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William Blair, Calvert Settle with SEC on Payments Related to Fund Marketing, Distribution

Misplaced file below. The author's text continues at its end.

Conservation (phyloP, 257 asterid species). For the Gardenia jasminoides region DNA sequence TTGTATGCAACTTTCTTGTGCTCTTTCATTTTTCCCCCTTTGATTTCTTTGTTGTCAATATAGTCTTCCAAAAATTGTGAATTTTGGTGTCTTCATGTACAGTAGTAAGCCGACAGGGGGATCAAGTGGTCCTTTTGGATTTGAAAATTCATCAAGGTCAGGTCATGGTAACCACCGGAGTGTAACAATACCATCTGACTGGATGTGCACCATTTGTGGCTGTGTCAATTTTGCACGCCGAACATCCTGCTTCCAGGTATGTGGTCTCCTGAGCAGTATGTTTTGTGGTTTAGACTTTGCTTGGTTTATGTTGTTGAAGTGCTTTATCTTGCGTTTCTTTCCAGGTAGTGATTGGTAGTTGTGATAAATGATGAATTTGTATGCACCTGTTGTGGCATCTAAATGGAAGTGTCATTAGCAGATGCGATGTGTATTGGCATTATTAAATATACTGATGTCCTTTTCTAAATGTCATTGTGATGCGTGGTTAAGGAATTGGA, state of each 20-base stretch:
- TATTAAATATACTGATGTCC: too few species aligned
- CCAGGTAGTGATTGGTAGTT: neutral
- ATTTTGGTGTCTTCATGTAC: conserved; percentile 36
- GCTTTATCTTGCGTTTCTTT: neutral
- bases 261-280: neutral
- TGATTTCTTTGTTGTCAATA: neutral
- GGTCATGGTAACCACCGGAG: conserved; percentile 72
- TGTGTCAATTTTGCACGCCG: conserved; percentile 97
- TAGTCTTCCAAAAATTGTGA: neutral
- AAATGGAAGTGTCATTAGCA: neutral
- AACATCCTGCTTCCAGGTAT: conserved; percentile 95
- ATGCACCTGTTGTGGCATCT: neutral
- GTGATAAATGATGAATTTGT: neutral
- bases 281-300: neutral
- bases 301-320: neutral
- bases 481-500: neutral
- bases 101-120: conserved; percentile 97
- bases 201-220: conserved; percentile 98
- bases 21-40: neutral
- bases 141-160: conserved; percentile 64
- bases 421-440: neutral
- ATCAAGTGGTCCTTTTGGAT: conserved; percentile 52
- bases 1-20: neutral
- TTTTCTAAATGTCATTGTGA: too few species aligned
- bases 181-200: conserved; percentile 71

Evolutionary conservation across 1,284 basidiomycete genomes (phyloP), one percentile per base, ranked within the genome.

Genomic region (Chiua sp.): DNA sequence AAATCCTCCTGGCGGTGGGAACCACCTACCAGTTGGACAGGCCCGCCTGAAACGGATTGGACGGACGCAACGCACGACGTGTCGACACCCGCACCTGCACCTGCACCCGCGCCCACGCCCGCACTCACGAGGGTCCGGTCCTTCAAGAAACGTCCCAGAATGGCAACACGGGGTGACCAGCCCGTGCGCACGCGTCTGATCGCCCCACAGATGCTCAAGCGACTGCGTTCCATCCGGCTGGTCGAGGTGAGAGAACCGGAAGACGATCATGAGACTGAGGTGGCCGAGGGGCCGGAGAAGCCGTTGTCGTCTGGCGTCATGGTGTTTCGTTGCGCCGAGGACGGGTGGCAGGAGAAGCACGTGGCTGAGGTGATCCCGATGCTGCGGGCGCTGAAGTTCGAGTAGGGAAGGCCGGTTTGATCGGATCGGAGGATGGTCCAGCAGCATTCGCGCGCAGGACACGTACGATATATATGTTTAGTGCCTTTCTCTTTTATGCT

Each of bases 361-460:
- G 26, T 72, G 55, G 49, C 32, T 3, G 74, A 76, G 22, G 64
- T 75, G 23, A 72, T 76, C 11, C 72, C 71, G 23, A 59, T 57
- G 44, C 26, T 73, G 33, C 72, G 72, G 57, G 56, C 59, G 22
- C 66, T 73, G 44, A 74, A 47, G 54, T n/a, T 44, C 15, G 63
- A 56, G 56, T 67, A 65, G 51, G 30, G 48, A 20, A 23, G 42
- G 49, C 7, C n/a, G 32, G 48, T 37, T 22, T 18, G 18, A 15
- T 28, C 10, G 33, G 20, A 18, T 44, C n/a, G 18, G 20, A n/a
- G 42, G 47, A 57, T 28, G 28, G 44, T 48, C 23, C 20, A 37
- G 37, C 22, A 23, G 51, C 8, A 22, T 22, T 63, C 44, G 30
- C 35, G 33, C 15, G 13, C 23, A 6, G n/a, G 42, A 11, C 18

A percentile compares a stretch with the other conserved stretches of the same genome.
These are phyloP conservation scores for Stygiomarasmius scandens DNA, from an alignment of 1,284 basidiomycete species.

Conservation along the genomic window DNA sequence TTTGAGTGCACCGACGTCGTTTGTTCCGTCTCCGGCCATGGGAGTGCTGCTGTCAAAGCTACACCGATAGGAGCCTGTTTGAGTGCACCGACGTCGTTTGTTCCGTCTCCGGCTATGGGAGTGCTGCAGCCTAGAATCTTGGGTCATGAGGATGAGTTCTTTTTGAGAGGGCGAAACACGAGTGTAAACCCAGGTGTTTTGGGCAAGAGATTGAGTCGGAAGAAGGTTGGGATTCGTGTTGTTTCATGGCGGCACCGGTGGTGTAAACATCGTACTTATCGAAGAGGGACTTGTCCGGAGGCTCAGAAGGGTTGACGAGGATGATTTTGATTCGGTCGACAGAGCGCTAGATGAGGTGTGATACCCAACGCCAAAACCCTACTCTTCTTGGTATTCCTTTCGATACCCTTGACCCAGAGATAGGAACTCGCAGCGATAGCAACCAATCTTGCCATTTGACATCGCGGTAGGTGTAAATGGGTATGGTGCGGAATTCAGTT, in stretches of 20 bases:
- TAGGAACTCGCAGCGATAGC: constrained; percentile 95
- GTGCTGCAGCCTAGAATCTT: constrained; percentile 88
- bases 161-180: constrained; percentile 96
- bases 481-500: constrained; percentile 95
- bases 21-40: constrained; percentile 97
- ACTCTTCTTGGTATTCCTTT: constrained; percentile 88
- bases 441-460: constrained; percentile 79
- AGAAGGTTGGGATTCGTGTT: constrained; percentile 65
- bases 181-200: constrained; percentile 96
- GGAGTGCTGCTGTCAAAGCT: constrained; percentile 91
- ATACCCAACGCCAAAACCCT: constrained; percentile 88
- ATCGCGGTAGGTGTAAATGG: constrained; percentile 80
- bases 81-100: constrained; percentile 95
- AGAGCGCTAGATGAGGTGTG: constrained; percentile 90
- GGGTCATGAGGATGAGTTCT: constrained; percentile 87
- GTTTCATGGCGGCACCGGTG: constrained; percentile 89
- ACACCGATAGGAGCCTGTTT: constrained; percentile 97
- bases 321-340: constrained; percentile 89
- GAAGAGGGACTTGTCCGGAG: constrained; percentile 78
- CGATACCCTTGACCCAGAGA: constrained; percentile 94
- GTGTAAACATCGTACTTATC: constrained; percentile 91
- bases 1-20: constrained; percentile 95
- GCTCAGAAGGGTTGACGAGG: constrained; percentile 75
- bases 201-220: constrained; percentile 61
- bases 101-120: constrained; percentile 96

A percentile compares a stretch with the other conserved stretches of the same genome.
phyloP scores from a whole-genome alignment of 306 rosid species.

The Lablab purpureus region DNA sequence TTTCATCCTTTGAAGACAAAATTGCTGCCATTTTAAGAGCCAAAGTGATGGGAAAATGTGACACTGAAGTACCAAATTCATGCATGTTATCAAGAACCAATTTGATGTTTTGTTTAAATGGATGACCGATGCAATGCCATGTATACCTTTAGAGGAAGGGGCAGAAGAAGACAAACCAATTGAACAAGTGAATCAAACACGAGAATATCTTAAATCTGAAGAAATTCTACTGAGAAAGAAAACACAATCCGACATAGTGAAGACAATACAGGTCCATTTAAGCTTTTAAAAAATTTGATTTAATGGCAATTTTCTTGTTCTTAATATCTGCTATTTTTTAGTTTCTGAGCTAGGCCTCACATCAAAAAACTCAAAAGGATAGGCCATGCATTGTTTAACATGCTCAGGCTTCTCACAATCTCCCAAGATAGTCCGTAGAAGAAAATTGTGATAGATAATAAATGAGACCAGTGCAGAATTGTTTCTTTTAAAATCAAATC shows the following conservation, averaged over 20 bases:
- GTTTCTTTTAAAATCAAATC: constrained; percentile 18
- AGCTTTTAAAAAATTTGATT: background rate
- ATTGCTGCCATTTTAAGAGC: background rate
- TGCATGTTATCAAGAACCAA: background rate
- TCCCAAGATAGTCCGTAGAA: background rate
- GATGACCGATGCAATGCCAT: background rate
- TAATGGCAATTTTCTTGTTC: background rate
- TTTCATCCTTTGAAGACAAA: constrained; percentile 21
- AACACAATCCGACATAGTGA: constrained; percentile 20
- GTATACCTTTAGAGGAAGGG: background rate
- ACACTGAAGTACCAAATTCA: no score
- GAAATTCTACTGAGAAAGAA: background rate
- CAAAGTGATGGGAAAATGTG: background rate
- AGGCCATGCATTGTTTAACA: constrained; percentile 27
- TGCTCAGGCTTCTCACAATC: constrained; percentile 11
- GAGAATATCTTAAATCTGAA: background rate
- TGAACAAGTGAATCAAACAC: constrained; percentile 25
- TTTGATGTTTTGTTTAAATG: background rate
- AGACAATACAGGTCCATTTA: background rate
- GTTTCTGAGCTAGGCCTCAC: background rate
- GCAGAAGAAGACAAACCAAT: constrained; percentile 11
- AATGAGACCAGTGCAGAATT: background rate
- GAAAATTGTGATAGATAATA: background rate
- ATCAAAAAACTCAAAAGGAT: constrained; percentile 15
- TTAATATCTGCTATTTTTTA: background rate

The SEC announced a $4.5 million settlement with William Blair & Company over charges that, as a result of erroneous payments, fund assets were used to pay for distribution and marketing of fund shares outside of a Rule 12b-1 plan. William Blair did not admit or deny the SEC’s findings. The settlement was the second since the SEC launched its “Distribution in Guise” sweep in 2013. Calvert Investments in October 2016 disclosed that fund assets were improperly used to pay for distribution-related services. Calvert and its broker-dealer affiliate also reached a settlement with the SEC, agreeing to pay approximately $22 million, including a $1 million civil penalty.  The SEC charged that Calvert improperly used fund assets to pay nearly $18 million for distribution and marketing of fund shares as well for payments of expenses in excess of the funds’ expense caps, among other findings. At the Mutual Fund Directors Forum’s Policy Conference last month, Anthony Kelly, co-chief of the SEC’s Asset Management unit, hinted at enforcement actions related to firms’ distribution-related practices. According to the SEC’s order, William Blair, as a result of erroneous payments that totaled approximately $1.25 million, negligently used mutual fund assets to pay for distribution and marketing of fund shares outside of a Rule 12b-1 plan and sub-transfer agent services in excess of board-approved limits from 2010 until 2014. The SEC found that under two intermediary agreements that specifically provided for distribution and marketing services, William Blair misclassified the agreements as being for sub-TA services and caused the funds to pay for those services outside of a 12b-1 plan. Further, under agreements for the provision of sub-TA services, William Blair caused the funds to pay amounts in excess of the sub-TA cap set by the funds’ board. The SEC also faulted certain prospectus and SAI disclosures, and found that William Blair did not fully disclose to the board that it, and not a third-party service provider, would retain certain shareholder administration fees.